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Geneive Abdo

Nonresident Fellow - Foreign Policy, Center for Middle East Policy

Geneive Abdo is a nonresident fellow in the Center for Middle East Policy at Brookings and a fellow in the Middle East program at the Stimson Center. Her research focuses on modern Iran and political Islam. She also co-chairs a program on Iran in conjunction with the Heinrich Böll Foundation North America.

Abdo was formerly the liaison officer for the Alliance of Civilizations, a United Nations initiative established by former Secretary-General Kofi Annan that aims to improve relations between Islamic and Western societies. She joined the United Nations after a 20-year career as a foreign correspondent focused on coverage of the Middle East and the Muslim world. From 1998 to 2001, she was the Iran correspondent for the British newspaper The Guardian and a regular contributor to The Economist and The International New York Times (formerly the International Herald Tribune). She was the first American journalist to be based in Iran since the 1979 Islamic Revolution.

Abdo is the author of "No God But God: Egypt and the Triumph of Islam" (Oxford University Press, 2000), in which she documents the social and political transformation of Egypt into an Islamic society. "No God But God" is the first to detail the leading figures and events responsible for giving moderate Islamists in Egypt enormous social and political power. Abdo is the co-author of "Answering Only to God: Faith and Freedom in Twenty-First Century Iran" (Henry Holt, 2003), which explains the theological struggle in Iran among the Shiite clerics and how this struggle has caused political stagnation. Her latest book on "Muslims in America, Mecca and Main Street: Muslim Life in America After 9/11," was published in September 2006 by Oxford University Press. This book explains the changing identity among American Muslims as they struggle to keep true to their faith while deciding to what degree they will integrate into American society.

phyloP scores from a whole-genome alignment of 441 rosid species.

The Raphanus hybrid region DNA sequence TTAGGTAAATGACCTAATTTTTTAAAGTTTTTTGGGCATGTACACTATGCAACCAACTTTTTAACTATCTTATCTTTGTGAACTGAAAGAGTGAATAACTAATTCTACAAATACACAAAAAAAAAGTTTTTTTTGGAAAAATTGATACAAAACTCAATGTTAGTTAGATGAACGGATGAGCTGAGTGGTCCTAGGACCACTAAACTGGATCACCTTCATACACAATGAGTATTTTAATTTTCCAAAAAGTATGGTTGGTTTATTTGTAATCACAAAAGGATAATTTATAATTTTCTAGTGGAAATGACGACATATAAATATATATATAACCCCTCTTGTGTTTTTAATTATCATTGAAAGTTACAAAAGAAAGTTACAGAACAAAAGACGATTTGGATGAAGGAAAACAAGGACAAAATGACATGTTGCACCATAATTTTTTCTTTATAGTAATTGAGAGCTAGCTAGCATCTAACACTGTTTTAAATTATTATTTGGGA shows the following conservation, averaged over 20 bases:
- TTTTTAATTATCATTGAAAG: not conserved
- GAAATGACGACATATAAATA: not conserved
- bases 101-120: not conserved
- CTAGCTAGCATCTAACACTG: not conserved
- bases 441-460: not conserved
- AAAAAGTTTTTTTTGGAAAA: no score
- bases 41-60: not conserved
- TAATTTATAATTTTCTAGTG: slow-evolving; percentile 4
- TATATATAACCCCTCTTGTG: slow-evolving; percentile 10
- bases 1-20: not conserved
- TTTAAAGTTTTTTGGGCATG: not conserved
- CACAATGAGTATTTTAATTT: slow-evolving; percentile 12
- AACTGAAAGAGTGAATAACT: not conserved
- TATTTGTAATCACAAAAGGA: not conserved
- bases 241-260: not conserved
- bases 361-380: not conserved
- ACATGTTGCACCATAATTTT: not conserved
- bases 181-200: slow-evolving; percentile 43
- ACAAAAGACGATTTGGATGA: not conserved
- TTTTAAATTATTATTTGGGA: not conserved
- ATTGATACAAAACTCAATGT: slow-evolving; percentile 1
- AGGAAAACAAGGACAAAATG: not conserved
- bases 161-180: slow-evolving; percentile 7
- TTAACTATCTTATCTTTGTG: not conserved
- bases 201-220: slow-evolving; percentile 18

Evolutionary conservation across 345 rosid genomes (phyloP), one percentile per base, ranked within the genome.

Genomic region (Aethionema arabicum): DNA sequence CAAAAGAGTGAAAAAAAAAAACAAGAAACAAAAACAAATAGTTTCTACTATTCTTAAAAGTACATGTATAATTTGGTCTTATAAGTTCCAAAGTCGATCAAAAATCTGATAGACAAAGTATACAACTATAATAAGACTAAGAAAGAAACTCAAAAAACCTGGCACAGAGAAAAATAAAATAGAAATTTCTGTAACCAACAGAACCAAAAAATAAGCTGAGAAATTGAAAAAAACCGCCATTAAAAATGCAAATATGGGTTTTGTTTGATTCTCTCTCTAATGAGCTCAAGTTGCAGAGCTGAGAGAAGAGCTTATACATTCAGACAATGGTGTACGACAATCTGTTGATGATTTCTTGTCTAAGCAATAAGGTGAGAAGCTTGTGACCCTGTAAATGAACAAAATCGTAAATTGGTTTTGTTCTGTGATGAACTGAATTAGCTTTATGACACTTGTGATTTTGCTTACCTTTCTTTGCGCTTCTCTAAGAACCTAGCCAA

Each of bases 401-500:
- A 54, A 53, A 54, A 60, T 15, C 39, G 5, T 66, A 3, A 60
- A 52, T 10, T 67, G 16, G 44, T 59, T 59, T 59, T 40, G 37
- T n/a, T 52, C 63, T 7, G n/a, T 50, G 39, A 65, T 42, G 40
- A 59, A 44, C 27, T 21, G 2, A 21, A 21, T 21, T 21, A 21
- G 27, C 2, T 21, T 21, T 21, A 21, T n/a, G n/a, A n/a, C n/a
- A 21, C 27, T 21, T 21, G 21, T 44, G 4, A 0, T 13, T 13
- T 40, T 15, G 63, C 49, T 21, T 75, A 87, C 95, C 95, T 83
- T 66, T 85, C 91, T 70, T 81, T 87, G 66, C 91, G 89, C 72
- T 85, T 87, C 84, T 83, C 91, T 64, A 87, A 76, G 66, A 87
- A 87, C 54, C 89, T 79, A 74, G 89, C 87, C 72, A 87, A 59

From 2001 to 2002, Abdo was a Nieman Fellow at Harvard University. That year, she also received the prestigious John Simon Guggenheim Award.

Abdo’s commentaries and essays on Islam have appeared in Foreign Affairs, Foreign Policy magazine, The New York Times, The Washington Post, Washington Quarterly, The New Republic, Newsweek, The Nation, Christian Science Monitor, CNN, and Middle East Report. She has been a commentator on CNN, National Public Radio, the BBC, NewsHour with Jim Lehrer, The Oprah Winfrey Show, Al Jazeera, PBS, and other radio and television services. She regularly speaks at universities, think tanks, and other institutions in the United States, Europe, and the Middle East.

Geneive Abdo is a nonresident fellow in the Center for Middle East Policy at Brookings and a fellow in the Middle East program at the Stimson Center. Her research focuses on modern Iran and political Islam. She also co-chairs a program on Iran in conjunction with the Heinrich Böll Foundation North America.

Abdo was formerly the liaison officer for the Alliance of Civilizations, a United Nations initiative established by former Secretary-General Kofi Annan that aims to improve relations between Islamic and Western societies. She joined the United Nations after a 20-year career as a foreign correspondent focused on coverage of the Middle East and the Muslim world. From 1998 to 2001, she was the Iran correspondent for the British newspaper The Guardian and a regular contributor to The Economist and The International New York Times (formerly the International Herald Tribune). She was the first American journalist to be based in Iran since the 1979 Islamic Revolution.

Abdo is the author of “No God But God: Egypt and the Triumph of Islam” (Oxford University Press, 2000), in which she documents the social and political transformation of Egypt into an Islamic society. “No God But God” is the first to detail the leading figures and events responsible for giving moderate Islamists in Egypt enormous social and political power. Abdo is the co-author of “Answering Only to God: Faith and Freedom in Twenty-First Century Iran” (Henry Holt, 2003), which explains the theological struggle in Iran among the Shiite clerics and how this struggle has caused political stagnation. Her latest book on “Muslims in America, Mecca and Main Street: Muslim Life in America After 9/11,” was published in September 2006 by Oxford University Press. This book explains the changing identity among American Muslims as they struggle to keep true to their faith while deciding to what degree they will integrate into American society.

From 2001 to 2002, Abdo was a Nieman Fellow at Harvard University. That year, she also received the prestigious John Simon Guggenheim Award.

Abdo’s commentaries and essays on Islam have appeared in Foreign Affairs, Foreign Policy magazine, The New York Times, The Washington Post, Washington Quarterly, The New Republic, Newsweek, The Nation, Christian Science Monitor, CNN, and Middle East Report. She has been a commentator on CNN, National Public Radio, the BBC, NewsHour with Jim Lehrer, The Oprah Winfrey Show, Al Jazeera, PBS, and other radio and television services. She regularly speaks at universities, think tanks, and other institutions in the United States, Europe, and the Middle East.

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